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(For more on the European debt crisis, see EXT4.)
Feb. 1 (Bloomberg) -- The European Central Bank’s plan to accept more bank loans as collateral may not be used by all euro-region nations, threatening to fragment the rules applying to bank funding operations, said two euro-area officials with knowledge of the discussions.
The initiative is likely to be implemented on a voluntary basis by national central banks and several of them may opt out, said the officials, who declined to be identified because the information is confidential. Germany’s Bundesbank has indicated it may be among those to shun the measure, arguing the country’s banks don’t need to borrow more from the ECB. An ECB spokesman declined to comment.
“It contradicts the idea that all banks are treated equally in the euro area,” said Klaus Baader, co-head of economic research at Societe Generale SA in London. “It creates a two-class society. Central banks that take part are therefore identifying themselves as ones that are dealing with a weak banking system.”
The ECB is trying to improve funding access for banks in debt-strapped nations by widening the pool of eligible collateral at its market operations to include more bank loans. Citigroup Inc. estimates the total store of loans that could be used in market operations may be more than 10 trillion euros ($13 trillion).
While the ECB already accepts some credit claims, policy makers are trying to build on the success of their three-year loans to institutions and further soothe tensions in the euro area’s financial system.
ECB Executive Board member Jose Manuel Gonzalez-Paramo said in New York on Jan. 24 that the rules would be binding on countries that sign up. An ECB spokesman declined to comment beyond the announcement of the planned change made on Dec. 8.
Surging bond yields, credit downgrades, and declining asset prices have reduced available collateral in some euro countries, forcing national central banks to set up special refinancing facilities for the countries’ banks.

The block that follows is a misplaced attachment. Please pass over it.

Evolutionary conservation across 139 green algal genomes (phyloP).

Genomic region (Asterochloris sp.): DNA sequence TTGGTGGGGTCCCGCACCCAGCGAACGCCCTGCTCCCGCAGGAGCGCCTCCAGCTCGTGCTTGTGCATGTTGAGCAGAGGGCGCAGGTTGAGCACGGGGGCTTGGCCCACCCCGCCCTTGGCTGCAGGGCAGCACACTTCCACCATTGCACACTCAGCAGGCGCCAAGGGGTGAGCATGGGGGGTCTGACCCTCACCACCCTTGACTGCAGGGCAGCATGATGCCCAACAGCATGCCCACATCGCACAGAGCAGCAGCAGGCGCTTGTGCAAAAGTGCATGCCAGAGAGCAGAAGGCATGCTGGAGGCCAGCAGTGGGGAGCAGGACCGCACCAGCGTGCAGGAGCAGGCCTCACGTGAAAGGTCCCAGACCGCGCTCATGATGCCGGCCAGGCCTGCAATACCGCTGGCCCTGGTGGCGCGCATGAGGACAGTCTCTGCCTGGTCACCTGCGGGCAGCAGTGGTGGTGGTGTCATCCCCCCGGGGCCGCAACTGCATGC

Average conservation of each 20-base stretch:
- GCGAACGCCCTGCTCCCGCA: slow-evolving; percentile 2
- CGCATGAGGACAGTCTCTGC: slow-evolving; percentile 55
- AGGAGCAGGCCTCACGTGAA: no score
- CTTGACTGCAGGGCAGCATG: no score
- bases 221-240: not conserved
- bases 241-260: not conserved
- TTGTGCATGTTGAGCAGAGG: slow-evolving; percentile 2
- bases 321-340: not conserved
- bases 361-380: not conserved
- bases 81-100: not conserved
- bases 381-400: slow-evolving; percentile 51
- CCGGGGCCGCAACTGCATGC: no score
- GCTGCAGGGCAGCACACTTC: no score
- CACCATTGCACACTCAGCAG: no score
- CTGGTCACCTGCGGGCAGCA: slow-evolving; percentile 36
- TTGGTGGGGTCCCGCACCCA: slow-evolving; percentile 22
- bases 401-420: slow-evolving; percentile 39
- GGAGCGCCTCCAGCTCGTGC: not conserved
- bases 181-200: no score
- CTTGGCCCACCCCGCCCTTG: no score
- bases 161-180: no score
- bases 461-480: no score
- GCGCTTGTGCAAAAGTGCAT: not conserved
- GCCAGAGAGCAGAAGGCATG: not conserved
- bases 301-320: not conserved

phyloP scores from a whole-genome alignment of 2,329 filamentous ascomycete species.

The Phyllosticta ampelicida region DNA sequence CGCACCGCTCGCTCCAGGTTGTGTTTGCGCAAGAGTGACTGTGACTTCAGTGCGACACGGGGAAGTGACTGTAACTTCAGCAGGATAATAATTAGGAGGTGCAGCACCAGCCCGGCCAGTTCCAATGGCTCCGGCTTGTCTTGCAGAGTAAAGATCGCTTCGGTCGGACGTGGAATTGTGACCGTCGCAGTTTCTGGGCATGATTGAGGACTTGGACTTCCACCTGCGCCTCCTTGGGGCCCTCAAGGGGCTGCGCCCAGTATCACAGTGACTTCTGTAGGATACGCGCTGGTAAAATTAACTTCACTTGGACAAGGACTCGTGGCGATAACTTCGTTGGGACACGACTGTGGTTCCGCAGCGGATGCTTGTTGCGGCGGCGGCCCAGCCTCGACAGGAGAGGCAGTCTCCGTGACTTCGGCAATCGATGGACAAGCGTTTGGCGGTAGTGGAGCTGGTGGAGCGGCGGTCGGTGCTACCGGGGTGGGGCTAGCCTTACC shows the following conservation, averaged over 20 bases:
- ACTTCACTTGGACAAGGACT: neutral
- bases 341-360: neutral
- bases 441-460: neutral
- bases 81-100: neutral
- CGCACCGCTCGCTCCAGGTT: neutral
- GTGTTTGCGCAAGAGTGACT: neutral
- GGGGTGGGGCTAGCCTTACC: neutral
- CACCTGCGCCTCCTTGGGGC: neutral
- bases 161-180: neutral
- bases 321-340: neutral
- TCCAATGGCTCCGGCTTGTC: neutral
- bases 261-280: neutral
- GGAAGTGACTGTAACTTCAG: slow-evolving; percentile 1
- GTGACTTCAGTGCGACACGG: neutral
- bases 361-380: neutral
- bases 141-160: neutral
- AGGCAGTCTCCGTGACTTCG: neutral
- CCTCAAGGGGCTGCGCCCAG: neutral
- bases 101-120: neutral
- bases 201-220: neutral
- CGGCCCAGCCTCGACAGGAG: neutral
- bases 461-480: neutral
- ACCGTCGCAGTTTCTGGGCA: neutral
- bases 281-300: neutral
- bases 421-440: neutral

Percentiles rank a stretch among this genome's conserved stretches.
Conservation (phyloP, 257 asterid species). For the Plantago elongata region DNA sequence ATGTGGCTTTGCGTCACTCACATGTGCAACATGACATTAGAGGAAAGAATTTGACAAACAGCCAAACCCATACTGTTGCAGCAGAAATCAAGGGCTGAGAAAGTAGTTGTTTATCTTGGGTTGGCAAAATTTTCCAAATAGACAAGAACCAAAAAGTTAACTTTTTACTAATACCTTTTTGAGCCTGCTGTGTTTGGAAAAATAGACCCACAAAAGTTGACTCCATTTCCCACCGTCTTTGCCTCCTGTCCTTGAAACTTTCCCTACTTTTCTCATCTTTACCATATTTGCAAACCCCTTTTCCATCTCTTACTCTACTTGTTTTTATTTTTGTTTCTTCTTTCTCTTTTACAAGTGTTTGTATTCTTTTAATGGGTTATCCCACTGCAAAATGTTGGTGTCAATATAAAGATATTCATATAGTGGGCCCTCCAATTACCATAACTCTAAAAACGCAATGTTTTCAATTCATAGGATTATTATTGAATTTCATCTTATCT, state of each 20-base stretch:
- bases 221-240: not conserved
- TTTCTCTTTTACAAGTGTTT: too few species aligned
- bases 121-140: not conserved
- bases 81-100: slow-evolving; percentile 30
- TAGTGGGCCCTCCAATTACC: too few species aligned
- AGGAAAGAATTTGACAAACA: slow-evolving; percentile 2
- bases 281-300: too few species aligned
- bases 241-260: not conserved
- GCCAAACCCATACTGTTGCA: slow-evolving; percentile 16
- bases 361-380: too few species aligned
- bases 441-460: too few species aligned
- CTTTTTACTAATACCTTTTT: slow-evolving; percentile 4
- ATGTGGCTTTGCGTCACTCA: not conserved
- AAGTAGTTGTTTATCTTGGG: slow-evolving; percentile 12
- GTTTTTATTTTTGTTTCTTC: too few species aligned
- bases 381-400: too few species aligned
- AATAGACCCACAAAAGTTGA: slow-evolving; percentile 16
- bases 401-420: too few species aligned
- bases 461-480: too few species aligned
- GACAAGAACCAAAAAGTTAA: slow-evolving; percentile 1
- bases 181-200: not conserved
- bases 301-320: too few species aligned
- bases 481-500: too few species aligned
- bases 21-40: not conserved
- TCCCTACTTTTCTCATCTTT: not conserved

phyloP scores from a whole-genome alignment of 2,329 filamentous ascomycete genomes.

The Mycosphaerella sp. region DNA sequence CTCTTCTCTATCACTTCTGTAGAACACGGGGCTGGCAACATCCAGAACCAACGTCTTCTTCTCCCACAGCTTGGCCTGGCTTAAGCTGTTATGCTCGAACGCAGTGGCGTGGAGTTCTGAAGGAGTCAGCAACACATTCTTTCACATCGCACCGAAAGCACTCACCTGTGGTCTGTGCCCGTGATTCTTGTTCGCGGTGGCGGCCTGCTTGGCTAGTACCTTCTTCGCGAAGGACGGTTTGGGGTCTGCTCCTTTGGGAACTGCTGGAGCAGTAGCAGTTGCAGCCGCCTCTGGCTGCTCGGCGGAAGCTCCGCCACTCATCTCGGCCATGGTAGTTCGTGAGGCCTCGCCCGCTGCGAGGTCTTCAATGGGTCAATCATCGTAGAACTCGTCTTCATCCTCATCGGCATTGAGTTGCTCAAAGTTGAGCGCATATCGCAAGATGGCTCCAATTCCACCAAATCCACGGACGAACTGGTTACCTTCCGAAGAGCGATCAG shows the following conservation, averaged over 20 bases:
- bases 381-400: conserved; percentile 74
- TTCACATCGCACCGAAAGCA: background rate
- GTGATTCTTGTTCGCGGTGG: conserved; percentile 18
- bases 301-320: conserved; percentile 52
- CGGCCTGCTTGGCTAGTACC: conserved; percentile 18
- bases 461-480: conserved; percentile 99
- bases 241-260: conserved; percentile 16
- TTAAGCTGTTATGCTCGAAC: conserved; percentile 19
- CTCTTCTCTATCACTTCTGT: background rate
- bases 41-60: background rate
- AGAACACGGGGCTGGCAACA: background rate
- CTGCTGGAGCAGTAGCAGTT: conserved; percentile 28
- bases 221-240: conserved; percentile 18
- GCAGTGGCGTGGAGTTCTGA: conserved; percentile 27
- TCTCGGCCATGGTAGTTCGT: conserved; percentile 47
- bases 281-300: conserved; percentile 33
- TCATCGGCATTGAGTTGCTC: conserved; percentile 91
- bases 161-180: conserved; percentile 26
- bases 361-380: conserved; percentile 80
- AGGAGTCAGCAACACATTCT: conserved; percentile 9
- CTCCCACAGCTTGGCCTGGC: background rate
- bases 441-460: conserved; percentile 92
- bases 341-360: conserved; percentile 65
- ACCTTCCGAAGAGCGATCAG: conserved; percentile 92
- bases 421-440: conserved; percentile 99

ING estimates that alongside Ireland, Greece and Belgium are also operating Emergency Liquidity Assistance programs, in which banks can pledge assets as collateral that don’t qualify for regular ECB operations, paying more interest on the funds in return. The ECB thereby reduces refinancing costs for the region’s most troubled lenders.
As part of a loosening of collateral rules last month, the ECB said it planned to accept assets such as pools of bank loans, a measure that would take effect “as soon as the relevant legal acts have been published.”
If some central banks choose not to implement the initiative, which ECB President Mario Draghi said should be ready in time for the next three-year refinancing tender on Feb. 28, it would delay the process of harmonizing eligibility rules under the so-called “Single List” of collateral that can be pledged across the currency bloc.
Bundesbank board member Joachim Nagel indicated in an interview with the Sueddeutsche Zeitung published Jan. 21 that his institution may not take part. “German banks don’t need it,” he said.
The principle of sharing any losses on collateral across all members of the euro in accordance with their relative size will be suspended.
“The responsibility entailed in the acceptance of such credit claims will be borne by the national central bank authorizing their use,” the ECB said on Dec. 8, adding it is a “temporary solution.”
The move to force national central banks to assume the risk associated with the new collateral may stem from the Bundesbank, said Carsten Brzeski, an economist at ING Groep in Brussels.
“Limiting the liability reflects the strong influence of the Bundesbank, which is trying to avoid a ‘liability union’ within the euro zone,” he said.
Juergen Michels, chief European economist at Citigroup in London, said such moves go against “the European idea.”
“It’s a move from the better-situated countries which don’t want to take on any more risk from the periphery,” he said. “While it’s not the beginning of everybody for himself, it’s a small step in that direction.”
--Editors: Matthew Brockett, Simone Meier
To contact the reporters on this story: Jeff Black in Frankfurt at email@example.com; Jana Randow in Frankfurt at firstname.lastname@example.org
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